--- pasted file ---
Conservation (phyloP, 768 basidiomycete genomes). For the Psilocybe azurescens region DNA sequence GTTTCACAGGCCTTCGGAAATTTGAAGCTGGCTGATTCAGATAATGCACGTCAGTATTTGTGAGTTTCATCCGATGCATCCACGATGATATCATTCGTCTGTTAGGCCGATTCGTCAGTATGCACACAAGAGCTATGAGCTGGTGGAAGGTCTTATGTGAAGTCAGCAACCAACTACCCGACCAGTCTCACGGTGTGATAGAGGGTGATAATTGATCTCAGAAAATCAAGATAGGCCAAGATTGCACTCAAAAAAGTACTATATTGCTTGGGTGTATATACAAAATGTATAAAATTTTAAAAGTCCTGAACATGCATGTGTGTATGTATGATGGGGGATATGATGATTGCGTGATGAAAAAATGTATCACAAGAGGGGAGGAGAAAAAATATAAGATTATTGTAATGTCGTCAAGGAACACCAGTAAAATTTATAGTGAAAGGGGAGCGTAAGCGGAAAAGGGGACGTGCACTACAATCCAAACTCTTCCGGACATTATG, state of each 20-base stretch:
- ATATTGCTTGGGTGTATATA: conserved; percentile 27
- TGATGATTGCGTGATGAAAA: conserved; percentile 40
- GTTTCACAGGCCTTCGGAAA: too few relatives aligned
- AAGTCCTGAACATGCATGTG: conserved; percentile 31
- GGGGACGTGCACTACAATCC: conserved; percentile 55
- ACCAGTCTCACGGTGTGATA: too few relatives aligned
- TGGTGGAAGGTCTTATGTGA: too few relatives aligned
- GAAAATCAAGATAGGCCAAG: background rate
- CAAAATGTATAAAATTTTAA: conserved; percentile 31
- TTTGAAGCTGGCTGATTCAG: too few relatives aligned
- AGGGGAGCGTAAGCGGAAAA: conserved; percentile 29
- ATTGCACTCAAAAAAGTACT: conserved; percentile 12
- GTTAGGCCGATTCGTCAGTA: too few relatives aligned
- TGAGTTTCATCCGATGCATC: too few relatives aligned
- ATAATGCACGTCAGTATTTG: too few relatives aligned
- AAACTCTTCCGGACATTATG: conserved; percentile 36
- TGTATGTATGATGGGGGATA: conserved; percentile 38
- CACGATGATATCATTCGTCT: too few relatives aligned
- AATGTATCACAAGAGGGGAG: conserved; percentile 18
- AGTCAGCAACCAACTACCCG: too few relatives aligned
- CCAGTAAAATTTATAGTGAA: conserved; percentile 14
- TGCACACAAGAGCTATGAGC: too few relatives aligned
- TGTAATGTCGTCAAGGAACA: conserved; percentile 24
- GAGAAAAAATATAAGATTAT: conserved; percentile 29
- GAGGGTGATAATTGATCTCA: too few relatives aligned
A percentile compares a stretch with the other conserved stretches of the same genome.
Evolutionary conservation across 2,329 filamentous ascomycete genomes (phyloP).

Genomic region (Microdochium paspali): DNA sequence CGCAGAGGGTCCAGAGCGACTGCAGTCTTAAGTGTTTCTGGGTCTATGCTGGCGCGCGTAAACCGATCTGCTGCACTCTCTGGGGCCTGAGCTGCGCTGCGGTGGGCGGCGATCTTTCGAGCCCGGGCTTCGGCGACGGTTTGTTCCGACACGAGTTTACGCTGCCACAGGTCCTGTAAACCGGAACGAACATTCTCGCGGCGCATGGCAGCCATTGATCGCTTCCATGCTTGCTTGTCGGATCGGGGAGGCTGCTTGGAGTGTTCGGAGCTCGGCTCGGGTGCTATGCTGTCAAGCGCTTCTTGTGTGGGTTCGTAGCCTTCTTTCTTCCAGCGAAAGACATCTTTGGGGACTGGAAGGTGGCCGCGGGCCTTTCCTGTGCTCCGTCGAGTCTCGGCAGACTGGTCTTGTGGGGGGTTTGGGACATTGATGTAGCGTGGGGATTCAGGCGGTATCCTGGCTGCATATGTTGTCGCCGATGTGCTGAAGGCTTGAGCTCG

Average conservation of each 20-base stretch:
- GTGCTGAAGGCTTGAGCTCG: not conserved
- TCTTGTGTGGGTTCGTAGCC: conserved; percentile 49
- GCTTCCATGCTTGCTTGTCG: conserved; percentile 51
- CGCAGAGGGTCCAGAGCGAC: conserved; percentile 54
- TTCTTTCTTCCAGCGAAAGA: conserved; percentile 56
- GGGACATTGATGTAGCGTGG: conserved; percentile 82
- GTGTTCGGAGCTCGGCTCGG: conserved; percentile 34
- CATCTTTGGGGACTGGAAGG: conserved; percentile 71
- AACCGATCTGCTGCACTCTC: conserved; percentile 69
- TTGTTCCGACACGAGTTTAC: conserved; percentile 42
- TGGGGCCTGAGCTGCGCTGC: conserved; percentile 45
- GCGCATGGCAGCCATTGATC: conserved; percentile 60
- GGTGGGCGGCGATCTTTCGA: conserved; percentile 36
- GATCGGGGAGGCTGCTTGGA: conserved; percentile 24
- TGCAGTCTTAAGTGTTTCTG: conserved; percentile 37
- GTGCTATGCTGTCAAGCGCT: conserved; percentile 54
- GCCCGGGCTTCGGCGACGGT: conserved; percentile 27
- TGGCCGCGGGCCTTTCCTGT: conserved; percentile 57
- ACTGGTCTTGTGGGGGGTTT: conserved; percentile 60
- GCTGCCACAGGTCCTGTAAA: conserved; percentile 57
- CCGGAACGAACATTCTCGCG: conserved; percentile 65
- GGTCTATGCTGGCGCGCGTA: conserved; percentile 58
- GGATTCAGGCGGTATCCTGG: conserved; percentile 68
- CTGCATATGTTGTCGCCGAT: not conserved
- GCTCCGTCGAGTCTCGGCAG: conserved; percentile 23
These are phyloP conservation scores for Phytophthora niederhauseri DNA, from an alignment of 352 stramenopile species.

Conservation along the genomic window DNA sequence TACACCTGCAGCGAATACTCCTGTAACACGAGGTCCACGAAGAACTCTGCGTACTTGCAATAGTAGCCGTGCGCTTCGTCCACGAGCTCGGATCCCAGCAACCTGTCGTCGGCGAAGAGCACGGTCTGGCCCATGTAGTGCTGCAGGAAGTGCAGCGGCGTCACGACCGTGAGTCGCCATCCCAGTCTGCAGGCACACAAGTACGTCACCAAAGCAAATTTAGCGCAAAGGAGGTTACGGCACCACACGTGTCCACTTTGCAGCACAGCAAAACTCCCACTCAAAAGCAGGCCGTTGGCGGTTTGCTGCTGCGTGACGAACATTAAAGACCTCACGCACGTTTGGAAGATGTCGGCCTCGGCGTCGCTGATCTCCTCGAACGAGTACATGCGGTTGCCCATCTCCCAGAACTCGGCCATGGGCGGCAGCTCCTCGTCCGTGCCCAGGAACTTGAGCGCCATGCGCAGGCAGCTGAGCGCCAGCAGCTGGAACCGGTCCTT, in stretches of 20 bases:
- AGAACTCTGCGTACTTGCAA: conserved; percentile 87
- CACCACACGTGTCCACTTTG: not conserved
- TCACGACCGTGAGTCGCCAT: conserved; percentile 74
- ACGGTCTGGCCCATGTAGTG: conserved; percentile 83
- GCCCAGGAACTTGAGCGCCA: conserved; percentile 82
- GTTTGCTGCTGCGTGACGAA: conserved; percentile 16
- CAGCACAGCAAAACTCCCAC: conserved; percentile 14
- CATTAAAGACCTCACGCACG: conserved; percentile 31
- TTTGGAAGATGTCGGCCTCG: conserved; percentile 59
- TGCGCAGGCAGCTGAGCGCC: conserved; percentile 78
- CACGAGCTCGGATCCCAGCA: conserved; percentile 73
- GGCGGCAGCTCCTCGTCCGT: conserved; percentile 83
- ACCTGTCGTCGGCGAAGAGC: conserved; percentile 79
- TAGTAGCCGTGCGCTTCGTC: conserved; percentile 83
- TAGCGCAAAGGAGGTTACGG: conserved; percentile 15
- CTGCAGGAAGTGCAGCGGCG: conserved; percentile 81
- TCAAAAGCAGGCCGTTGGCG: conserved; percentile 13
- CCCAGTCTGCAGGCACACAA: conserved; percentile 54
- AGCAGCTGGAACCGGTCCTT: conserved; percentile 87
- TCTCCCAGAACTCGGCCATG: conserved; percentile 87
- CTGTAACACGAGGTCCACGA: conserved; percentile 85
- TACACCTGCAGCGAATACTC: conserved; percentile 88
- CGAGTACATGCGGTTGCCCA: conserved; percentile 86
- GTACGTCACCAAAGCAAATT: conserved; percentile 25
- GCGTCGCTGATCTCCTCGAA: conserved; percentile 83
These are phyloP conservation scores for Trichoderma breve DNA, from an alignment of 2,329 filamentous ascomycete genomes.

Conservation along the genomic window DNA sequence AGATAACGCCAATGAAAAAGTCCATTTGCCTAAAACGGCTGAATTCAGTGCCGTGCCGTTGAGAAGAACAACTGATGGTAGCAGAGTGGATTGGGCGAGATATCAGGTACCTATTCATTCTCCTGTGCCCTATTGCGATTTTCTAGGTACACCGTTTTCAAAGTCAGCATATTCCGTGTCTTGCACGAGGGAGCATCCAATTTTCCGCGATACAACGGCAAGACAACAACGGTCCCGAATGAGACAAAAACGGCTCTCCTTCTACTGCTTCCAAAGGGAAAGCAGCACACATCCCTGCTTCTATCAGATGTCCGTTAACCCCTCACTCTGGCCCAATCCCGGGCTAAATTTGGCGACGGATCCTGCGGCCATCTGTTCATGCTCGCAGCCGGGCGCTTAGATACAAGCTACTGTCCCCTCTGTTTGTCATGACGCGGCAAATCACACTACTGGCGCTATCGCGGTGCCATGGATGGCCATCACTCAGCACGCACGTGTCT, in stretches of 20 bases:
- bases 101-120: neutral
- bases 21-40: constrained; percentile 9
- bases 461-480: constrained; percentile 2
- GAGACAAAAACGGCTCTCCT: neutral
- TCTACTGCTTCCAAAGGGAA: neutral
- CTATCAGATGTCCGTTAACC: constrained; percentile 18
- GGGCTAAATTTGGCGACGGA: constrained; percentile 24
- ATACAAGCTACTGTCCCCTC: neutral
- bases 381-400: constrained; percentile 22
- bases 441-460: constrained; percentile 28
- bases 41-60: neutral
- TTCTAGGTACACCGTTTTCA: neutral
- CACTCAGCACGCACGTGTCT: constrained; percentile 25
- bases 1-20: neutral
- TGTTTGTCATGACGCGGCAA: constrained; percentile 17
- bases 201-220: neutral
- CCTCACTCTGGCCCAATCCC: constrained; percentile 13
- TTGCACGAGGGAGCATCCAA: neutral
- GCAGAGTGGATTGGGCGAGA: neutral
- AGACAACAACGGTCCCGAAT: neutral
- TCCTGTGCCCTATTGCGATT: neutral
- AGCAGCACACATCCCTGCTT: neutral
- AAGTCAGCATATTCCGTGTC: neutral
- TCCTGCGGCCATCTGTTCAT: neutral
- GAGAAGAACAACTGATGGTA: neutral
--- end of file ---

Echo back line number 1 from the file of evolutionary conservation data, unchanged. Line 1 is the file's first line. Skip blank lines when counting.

Conservation (phyloP, 768 basidiomycete genomes). For the Psilocybe azurescens region DNA sequence GTTTCACAGGCCTTCGGAAATTTGAAGCTGGCTGATTCAGATAATGCACGTCAGTATTTGTGAGTTTCATCCGATGCATCCACGATGATATCATTCGTCTGTTAGGCCGATTCGTCAGTATGCACACAAGAGCTATGAGCTGGTGGAAGGTCTTATGTGAAGTCAGCAACCAACTACCCGACCAGTCTCACGGTGTGATAGAGGGTGATAATTGATCTCAGAAAATCAAGATAGGCCAAGATTGCACTCAAAAAAGTACTATATTGCTTGGGTGTATATACAAAATGTATAAAATTTTAAAAGTCCTGAACATGCATGTGTGTATGTATGATGGGGGATATGATGATTGCGTGATGAAAAAATGTATCACAAGAGGGGAGGAGAAAAAATATAAGATTATTGTAATGTCGTCAAGGAACACCAGTAAAATTTATAGTGAAAGGGGAGCGTAAGCGGAAAAGGGGACGTGCACTACAATCCAAACTCTTCCGGACATTATG, state of each 20-base stretch: